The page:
“It doesn’t matter if you’re a small or large organisation, proficient SCM provides an open-ended opportunity to enhance the customer experience,” says Marzia Storpioli, lecturer at the IMM Graduate School and leading subject matter expert. “The value added by excellent service, delivered by an agile and responsive supply chain, will most certainly result in far greater customer retention – something each organisation is desperately seeking.”
Mitigating risk and introducing further success into an organisation’s SCM strategy means taking a hard look at management practices. Technology plays a massive role in today’s markets and for any business to have a hope of remaining competitive, the appropriate technology processes and systems must be put in place.
The technological advancements associated with the Fourth Industrial Revolution (4IR) – which include artificial intelligence (AI), robotics, Internet of Things (IoT), automation, blockchain and cloud computing – are disrupting and transforming all end-to-end processes within the supply chain. Business leaders can no longer focus on developments and trends in their sectors alone but need to understand potential transformations and disruptions in the entire world of suppliers, customers and markets.
Education and training a vital component
Education and training are vital components in the understanding of the complexity of SCM, especially as company leads start to realise that process and system changes – which will impact their suppliers, markets, capabilities and daily operational readiness – must be implemented if they want to stay ahead of the curve.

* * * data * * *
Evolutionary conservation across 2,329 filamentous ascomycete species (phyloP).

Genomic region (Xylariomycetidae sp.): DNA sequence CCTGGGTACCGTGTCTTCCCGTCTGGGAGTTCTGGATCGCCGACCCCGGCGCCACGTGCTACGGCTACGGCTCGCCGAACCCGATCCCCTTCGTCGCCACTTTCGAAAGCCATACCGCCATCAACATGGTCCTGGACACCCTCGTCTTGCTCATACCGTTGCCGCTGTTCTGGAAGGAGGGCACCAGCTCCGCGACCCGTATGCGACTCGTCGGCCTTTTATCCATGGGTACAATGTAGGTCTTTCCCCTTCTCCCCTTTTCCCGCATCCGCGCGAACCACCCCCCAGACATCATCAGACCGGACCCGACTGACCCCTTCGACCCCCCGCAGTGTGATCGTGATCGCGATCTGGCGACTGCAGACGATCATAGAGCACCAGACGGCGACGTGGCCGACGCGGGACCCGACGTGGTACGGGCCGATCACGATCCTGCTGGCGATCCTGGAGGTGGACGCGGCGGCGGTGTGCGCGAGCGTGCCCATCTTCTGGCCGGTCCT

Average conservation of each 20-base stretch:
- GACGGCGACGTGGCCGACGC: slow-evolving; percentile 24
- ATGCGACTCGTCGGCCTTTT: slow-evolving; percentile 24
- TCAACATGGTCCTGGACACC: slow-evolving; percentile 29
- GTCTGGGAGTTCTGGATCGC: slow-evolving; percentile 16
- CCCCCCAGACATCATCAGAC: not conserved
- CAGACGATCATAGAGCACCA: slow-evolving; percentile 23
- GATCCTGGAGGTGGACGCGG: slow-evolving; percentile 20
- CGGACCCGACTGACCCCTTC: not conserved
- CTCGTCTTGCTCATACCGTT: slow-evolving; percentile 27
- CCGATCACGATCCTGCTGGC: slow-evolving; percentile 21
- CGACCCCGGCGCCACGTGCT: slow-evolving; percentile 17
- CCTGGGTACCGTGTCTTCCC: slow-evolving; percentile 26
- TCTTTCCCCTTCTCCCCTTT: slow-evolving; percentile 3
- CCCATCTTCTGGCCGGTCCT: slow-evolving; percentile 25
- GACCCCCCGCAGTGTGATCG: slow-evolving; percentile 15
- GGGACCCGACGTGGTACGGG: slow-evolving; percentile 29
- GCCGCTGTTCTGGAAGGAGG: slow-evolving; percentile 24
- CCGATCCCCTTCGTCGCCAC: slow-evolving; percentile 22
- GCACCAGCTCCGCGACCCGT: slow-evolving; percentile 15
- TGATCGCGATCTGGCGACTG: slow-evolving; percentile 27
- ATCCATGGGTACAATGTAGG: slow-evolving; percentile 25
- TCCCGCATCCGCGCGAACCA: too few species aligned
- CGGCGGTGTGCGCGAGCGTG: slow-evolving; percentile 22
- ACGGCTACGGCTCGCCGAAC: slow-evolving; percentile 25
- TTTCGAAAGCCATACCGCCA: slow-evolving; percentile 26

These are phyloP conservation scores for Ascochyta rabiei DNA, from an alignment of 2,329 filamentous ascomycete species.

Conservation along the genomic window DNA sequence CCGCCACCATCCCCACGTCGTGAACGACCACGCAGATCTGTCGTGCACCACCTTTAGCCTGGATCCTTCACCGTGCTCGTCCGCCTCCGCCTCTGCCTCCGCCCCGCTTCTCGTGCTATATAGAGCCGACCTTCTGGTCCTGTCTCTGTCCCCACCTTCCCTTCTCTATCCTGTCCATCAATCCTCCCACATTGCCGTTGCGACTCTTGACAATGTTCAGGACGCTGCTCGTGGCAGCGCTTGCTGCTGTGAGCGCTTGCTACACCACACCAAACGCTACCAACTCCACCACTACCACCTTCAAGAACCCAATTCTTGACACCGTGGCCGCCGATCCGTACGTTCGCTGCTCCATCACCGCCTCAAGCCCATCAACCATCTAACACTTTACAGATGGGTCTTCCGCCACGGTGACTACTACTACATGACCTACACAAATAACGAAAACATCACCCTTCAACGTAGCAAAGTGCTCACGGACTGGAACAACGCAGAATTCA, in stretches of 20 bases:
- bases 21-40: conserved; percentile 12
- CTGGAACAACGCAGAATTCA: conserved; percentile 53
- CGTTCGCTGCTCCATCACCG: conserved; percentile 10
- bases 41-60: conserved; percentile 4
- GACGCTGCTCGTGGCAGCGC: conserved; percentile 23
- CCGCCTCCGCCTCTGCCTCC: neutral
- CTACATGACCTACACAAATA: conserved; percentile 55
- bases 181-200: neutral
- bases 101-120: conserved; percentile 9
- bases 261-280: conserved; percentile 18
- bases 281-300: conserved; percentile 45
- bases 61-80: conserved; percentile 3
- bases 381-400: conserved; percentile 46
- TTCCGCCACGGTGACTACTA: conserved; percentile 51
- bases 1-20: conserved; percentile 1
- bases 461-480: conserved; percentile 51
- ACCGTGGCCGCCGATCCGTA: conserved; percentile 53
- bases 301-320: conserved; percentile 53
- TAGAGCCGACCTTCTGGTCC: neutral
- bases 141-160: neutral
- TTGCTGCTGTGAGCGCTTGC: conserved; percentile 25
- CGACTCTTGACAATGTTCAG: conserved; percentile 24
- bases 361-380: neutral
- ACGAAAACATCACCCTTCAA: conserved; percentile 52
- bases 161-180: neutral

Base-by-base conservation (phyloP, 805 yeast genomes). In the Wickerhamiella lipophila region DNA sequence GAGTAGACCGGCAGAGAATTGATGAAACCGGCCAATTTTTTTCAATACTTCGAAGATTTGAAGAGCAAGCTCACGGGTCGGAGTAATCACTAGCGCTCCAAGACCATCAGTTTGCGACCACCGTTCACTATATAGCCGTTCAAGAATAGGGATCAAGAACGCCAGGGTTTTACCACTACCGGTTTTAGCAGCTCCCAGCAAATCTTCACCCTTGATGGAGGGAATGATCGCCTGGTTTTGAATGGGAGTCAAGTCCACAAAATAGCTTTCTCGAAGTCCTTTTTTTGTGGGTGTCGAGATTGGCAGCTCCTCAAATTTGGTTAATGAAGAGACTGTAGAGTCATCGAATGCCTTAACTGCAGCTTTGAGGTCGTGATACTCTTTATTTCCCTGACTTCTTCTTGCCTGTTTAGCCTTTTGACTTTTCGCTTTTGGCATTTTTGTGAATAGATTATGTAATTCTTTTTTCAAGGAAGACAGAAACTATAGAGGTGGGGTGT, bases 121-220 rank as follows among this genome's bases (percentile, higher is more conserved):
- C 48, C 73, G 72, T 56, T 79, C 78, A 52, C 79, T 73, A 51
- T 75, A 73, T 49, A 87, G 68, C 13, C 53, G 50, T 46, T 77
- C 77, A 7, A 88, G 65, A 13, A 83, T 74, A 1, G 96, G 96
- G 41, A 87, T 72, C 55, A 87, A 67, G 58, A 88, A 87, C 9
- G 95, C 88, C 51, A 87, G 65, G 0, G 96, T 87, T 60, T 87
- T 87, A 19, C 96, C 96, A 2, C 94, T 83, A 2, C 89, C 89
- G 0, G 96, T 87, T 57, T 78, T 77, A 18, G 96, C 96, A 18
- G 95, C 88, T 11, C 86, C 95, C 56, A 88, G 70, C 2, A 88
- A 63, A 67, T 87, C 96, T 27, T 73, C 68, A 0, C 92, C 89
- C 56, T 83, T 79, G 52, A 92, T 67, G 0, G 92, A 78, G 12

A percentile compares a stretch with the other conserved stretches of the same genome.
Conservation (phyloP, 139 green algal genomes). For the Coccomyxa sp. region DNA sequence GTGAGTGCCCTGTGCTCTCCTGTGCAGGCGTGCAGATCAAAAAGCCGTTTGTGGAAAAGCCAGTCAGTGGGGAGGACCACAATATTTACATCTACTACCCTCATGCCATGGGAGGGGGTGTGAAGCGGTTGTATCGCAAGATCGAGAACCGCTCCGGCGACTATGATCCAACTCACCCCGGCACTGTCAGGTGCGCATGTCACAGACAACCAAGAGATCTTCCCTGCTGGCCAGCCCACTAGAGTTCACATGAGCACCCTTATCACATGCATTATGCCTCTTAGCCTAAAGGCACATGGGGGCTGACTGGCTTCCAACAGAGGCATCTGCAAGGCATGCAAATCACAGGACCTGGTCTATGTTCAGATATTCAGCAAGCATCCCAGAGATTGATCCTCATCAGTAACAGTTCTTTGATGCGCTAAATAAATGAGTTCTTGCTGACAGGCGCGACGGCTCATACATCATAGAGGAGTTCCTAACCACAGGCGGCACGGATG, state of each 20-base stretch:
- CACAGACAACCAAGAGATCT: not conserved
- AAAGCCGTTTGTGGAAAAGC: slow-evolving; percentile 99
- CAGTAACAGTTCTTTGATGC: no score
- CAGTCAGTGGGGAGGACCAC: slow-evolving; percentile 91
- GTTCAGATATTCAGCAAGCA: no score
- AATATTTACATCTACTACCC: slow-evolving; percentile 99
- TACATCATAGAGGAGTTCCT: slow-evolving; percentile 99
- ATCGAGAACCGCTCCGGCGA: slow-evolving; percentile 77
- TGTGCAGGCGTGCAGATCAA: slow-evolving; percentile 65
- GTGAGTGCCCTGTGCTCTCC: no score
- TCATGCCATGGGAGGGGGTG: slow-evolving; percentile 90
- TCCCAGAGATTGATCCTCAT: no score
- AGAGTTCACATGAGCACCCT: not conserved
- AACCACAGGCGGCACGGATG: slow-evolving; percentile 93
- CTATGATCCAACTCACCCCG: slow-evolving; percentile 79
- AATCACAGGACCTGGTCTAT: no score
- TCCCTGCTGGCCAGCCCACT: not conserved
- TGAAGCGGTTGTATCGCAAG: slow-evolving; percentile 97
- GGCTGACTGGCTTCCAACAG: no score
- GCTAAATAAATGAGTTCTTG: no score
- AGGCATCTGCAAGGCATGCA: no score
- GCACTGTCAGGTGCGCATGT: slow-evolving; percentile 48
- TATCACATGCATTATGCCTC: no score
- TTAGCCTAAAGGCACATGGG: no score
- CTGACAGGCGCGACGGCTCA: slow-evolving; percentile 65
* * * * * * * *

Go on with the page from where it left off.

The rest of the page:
The IMM Graduate School, one of Africa’s foremost online education providers specialising in marketing, supply chain and business disciplines, is adding two new SCM qualifications to its arsenal: A Higher Certificate in Supply Chain Management and BCom Honours in Supply Chain Management.
“The key differentiator to the standard SCM modules and the postgrad offering will be the accreditation by the internationally recognised Chartered Institute of Logistics and Transport (CILT), a first for any SCM qualification in South Africa,” explained IMM senior lecturer and researcher and SCM subject matter expert, Dr Myles Wakeham.
“Along with a full spectrum of groundbreaking educational modules, offering a new perspective on SCM in light of global changes, a module solely dedicated to AI, digitalisation and blockchain technology will be introduced for the first time in any SCM course. Another progressively innovative module will address ethics and risk management in the supply chain, which has to date, seldom been included in any learning material within any SCM course.”
As the world settles into its ‘new normal’, companies will fall into two very divided categories. Those that don’t learn dig their heels in and hope that there will be no further disruptions. Then there are those that have learned from this economic crisis and invested in their future by interrogating their systems, supply networks and customer service standards to redefine the road map, so that afore-planned objectives may be reached with solid solutions if and when new disruptions occur.
It really is clear to see which out of the two strategies will emerge as the winner.